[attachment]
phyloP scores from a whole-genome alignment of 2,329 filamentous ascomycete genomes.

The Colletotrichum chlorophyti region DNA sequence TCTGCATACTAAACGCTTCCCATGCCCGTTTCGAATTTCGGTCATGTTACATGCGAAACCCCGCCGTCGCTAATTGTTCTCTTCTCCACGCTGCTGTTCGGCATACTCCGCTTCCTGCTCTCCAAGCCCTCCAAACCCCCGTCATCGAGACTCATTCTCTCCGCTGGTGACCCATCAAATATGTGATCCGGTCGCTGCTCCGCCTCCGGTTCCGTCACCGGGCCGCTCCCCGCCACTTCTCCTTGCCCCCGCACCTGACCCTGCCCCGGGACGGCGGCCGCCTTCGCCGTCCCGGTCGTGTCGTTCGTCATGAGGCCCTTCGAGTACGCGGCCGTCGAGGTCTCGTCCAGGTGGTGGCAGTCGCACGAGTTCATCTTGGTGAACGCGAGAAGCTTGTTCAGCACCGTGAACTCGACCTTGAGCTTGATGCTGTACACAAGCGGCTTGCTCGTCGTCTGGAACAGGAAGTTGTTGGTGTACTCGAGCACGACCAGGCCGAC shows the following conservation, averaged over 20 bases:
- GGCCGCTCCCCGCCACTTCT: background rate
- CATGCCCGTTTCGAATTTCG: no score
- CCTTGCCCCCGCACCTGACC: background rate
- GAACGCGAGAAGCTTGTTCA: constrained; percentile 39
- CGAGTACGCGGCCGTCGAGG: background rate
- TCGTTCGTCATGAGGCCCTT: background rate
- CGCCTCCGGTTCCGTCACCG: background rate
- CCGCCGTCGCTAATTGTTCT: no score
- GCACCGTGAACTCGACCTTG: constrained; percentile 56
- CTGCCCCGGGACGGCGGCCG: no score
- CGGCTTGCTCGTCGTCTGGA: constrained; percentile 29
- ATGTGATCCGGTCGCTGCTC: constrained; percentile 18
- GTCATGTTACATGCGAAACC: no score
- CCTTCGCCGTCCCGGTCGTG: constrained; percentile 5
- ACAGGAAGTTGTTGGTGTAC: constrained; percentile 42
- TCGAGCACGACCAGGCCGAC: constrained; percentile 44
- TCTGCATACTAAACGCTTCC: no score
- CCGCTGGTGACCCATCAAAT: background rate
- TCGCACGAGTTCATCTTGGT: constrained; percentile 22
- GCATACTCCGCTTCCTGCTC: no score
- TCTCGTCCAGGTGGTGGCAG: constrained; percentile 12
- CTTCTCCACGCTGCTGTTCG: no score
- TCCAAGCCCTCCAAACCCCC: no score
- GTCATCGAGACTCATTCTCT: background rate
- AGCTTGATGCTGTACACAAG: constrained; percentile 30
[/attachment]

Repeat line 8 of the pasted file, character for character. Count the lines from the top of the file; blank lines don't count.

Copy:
- TCGTTCGTCATGAGGCCCTT: background rate